Home > Linux, Linux 2.6, Testing > Monkey, an Open Source High Performance Embedded Web Server

Monkey, an Open Source High Performance Embedded Web Server

Some time ago, I mentioned 5 web servers (mathopd, thttpd, busybox httpd, boa and lighttpd) suitable for embedded systems (including those featuring no MMU processors) and low end machines.

I’ve recently come across Monkey web server, a lightweight open source Web Server for Linux (2.6.29 or greater), which has been designed with focus in embedded devices. Monkey is currently supported on ARM, x86 and x64, although a quick analysis of the source code shows it forks, so it won’t be supported on processors that do not feature a memory management unit (MMU) without modifications.

Monkey supports the following features:

  • HTTP/1.1 compliant
  • Virtual Hosts
  • Asynchronous networking model (event-driven)
  • Indented configuration
  • Plugins Support
  • C API Interface
  • Other features through base plugins:
    • SSL
    • Security
    • Log writter
    • Directory Listing
    • Shell: Command line

The developers have benchmarked Monkey against busybox httpd and nginx on a now well-know ARMv6 platform: the Raspberry Pi. They used Siege v.2.72 benchmarking tool to perform the tests instead of Apache Benchmark (ab) because the former is said to provide more accurate results because it has a lower latency than ab.

Here are the results between Monkey web server and Busybox httpd.

The left chart shows the number of transactions per second and the right chart shows the shortest and longest transaction times. In this benchmark, they used 10 concurrent users download an HTML file in localhost and Monkey delivers better performance on the metrics shown.

Now, let’s see the results between Monkey 1.1.0 (development version) and nginx.

In this benchmark, they used 100 concurrent users downloading a PNG file in localhost, so the results in this benchmark are not directly comparable to the previous test results for busybox vs monkey. Monkey is also shown to outperform nginx both in terms of requests per second and longest and shortest transaction times.

Monkey can support PHP and Mysql (via extensions), but does not implement PHP-FastCGI yet (this is work in progress), so you won’t be able to use this web server for things like WordPress.

The latest version – Monkey 1.0.1 (codenamed Monkey I/O) – has been released on the 15th of June. The web server is a small source code download (322KB), and can easily be build using the usual configure + make procedure. [Update: Sander commented that you can also install Monkey (version 0.9.3) in Debian/Ubuntu with “sudo apt-get install monkey”]

For further details,  documentation and support, you can visit Monkey Project website.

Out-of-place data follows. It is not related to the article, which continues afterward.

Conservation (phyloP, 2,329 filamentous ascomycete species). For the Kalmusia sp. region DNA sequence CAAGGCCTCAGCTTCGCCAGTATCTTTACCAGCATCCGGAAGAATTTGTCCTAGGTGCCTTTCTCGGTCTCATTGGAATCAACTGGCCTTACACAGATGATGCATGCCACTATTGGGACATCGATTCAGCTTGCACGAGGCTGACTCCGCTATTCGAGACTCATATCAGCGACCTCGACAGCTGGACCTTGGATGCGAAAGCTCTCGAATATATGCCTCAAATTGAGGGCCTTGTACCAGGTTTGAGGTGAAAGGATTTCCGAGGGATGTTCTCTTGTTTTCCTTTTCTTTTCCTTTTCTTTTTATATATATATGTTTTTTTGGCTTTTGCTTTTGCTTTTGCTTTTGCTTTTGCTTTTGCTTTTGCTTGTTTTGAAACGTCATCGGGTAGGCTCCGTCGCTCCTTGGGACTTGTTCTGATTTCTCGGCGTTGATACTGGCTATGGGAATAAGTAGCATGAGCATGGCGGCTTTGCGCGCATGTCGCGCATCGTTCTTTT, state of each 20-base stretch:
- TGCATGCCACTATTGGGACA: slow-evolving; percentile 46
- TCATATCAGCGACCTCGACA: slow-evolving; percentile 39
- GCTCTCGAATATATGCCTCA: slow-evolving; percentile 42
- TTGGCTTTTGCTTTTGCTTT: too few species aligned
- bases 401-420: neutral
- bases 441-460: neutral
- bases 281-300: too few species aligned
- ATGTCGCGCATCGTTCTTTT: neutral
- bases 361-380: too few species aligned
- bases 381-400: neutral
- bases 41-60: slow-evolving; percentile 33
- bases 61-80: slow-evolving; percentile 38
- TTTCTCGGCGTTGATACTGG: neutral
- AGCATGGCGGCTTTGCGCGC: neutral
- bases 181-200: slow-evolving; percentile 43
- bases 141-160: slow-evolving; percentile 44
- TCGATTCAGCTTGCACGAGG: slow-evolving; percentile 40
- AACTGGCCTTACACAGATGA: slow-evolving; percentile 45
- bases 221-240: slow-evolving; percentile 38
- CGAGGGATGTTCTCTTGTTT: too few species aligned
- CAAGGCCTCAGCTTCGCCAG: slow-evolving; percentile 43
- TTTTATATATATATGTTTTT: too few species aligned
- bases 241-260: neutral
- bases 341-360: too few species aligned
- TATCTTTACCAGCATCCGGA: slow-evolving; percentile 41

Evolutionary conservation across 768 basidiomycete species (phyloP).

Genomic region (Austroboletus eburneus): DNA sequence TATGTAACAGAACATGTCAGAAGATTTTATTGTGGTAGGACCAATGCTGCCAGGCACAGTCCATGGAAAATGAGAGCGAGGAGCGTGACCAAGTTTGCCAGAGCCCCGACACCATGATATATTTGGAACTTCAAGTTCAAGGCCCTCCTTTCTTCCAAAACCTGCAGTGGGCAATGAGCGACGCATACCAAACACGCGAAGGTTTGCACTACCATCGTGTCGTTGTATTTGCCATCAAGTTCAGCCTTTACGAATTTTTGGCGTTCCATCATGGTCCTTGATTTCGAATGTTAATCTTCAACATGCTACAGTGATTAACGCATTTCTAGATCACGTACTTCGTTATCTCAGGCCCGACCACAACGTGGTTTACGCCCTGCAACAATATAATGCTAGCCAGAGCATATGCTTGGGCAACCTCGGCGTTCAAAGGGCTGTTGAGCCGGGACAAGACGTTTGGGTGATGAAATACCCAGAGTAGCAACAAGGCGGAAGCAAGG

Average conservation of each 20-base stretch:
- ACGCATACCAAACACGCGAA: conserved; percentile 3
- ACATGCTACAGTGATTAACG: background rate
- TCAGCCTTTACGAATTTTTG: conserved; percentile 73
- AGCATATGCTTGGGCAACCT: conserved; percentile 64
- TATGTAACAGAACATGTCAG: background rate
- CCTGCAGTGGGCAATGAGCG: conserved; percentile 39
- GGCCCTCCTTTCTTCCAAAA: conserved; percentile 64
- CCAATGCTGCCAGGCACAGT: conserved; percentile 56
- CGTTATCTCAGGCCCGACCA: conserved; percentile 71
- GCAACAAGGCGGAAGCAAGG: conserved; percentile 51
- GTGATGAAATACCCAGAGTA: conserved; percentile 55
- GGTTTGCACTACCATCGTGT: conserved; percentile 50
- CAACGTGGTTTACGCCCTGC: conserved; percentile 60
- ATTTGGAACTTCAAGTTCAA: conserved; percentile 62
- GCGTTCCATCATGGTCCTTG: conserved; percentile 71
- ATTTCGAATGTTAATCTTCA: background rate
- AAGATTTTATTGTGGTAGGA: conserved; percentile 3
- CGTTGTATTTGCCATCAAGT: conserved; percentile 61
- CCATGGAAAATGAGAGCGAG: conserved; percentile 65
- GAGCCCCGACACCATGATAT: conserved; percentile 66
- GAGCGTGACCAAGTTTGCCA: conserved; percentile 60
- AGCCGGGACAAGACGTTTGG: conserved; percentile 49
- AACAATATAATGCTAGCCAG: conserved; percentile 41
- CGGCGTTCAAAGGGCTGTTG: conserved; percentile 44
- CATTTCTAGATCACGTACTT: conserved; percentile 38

1. Haris Sarwar
    June 25th, 2012 at 18:28 | #1

    What about mongoose web server?

  2. June 25th, 2012 at 19:40 | #2

    @ Haris Sarwar
    Thanks for the link. I had never heard about this web server either. Its footprint appears to be pretty small (40KB binary for Windows), supports Linux, Windows and MacOS, features a C API and has python and C# bindings. I can also see some instructions to setup Mysql and PHP.

    Btw, Monkey is a 70 Kb binary in Linux after stripping.

  3. Sander
    June 25th, 2012 at 20:14 | #3

    FYI: “monkey” is in the Ubuntu and Debian repository. I just installed Monkey on my Raspi with an easy “sudo apt-get install monkey” …

  4. Sander
  5. June 25th, 2012 at 20:51 | #5

    @ cnxsoft
    …and Mongoose can also run in Android – http://code.google.com/p/mongoose/wiki/BuildOnAndroid

  6. Sander
    June 25th, 2012 at 21:13 | #6

    Hmmm. I couldn’t get monkey working on IPv6, so I’m back on lighttpd, which works on IPv6 out-of-the-box.

  7. June 26th, 2012 at 10:41 | #7

    @ Sander
    They have some instructions for IPv6 (http://monkey-project.com/documentation/ipv6), so it’s supposed to work.
    Maybe the version in Ubuntu/Debian does not support it yet.

  8. July 9th, 2012 at 06:11 | #8


    thanks for the article 🙂

    The web server will just fork() once if you request to run in background mode. It always use the event-driven socket model.


    Eduardo Silva

  9. July 9th, 2012 at 09:41 | #9

    @ Eduardo Silva
    Nice to see the project’s maintainer found my article. 🙂

    If it uses fork, it won’t be able to run in background mode with no-mmu processors such as Cortex M3/M4 and ARM7TDMI, but since it forks once, the modification should not be too difficult.

  10. August 18th, 2012 at 13:04 | #10

    patches are welcome 🙂

    We just released v1.2 and we are distributing our own .deb packages:


  11. Kelvin
    September 21st, 2012 at 04:37 | #11

    I have an embedded linux app but our linux is, will this preclude using monkey or can it be made to build under this version.


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